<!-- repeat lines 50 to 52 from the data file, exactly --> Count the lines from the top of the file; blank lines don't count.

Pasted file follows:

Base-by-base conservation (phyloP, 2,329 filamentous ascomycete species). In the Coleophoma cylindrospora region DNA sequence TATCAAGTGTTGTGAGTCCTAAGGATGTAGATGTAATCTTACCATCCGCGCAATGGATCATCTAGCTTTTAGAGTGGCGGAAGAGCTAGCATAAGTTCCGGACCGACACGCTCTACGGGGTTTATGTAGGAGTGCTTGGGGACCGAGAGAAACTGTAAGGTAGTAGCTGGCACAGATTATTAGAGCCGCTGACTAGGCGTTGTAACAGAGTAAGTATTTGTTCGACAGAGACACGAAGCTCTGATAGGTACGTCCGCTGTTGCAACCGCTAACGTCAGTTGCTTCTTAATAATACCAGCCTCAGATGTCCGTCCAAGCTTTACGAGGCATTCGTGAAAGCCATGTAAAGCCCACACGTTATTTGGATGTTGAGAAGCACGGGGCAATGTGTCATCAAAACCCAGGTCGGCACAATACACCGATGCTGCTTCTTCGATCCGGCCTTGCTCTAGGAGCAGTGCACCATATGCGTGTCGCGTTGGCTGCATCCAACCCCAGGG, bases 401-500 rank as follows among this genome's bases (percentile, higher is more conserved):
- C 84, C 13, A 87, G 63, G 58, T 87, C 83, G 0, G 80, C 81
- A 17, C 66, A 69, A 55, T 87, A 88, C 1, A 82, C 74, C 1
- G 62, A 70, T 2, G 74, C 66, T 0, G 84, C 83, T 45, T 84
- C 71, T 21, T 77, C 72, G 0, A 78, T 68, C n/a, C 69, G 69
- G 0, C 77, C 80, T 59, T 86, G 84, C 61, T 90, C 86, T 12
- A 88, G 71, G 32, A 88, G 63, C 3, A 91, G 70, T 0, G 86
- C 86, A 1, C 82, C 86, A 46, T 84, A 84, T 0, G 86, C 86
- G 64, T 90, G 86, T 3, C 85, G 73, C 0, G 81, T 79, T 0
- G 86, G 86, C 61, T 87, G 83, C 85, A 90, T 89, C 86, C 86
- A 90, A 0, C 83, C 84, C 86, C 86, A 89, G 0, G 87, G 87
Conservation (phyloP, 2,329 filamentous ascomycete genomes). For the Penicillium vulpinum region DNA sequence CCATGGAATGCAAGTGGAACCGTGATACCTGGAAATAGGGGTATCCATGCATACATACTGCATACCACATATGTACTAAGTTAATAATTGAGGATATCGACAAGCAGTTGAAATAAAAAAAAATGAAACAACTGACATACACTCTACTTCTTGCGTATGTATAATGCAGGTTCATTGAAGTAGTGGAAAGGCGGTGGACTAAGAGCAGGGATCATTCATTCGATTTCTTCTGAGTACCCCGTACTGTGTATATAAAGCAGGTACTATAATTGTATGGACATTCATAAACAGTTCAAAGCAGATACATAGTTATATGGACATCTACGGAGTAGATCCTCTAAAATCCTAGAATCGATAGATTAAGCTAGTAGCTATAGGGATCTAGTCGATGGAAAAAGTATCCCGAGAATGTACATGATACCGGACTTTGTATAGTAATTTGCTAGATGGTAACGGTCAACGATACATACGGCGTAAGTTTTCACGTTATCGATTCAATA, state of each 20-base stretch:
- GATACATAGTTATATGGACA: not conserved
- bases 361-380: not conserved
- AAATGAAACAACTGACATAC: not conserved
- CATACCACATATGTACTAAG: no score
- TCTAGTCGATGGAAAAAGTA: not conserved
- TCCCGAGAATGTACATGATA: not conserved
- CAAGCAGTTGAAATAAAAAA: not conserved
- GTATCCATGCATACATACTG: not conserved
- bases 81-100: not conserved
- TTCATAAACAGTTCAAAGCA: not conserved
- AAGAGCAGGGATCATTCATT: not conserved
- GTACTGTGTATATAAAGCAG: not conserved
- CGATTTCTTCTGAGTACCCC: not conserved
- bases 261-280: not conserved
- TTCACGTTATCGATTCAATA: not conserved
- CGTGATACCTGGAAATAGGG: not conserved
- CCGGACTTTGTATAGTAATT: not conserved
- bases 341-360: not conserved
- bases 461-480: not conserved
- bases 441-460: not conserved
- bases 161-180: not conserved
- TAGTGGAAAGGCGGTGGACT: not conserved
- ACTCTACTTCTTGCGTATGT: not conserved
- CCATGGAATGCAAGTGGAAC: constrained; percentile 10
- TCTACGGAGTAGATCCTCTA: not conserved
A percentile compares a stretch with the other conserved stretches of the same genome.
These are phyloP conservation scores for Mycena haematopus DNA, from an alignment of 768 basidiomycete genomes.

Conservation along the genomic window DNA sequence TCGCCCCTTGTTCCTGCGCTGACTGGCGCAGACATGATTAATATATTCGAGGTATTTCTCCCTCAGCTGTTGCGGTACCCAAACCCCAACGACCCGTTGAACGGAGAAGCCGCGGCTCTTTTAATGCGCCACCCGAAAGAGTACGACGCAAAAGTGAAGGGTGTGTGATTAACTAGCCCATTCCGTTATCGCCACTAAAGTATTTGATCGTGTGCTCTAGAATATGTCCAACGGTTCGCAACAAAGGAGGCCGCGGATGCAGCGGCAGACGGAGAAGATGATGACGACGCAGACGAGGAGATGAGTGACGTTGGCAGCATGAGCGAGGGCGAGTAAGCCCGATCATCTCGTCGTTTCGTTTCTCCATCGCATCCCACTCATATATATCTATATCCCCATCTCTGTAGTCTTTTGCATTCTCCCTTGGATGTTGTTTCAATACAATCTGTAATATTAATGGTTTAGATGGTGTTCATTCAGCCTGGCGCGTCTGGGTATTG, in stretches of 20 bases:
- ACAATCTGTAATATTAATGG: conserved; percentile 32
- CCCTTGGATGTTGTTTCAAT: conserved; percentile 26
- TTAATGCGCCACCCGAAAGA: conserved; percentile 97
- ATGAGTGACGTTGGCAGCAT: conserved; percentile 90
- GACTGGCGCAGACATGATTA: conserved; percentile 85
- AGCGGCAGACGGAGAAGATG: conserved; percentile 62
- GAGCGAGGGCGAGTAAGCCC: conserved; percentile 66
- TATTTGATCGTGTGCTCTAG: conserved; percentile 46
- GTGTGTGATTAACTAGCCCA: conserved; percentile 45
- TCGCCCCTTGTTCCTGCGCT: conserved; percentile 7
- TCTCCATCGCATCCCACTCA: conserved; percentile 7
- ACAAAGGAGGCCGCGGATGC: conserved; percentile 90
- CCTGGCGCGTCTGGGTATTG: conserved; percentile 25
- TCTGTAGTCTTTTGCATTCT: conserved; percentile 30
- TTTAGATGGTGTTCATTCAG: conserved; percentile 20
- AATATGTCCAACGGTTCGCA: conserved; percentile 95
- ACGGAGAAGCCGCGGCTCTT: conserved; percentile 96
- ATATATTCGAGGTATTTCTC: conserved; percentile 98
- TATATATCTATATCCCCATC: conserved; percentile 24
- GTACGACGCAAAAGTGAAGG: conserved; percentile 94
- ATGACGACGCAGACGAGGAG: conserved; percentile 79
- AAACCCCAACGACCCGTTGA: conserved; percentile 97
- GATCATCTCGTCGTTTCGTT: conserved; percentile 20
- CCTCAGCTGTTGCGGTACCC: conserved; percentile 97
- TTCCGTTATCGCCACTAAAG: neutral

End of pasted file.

- TCGCCCCTTGTTCCTGCGCT: conserved; percentile 7
- TCTCCATCGCATCCCACTCA: conserved; percentile 7
- ACAAAGGAGGCCGCGGATGC: conserved; percentile 90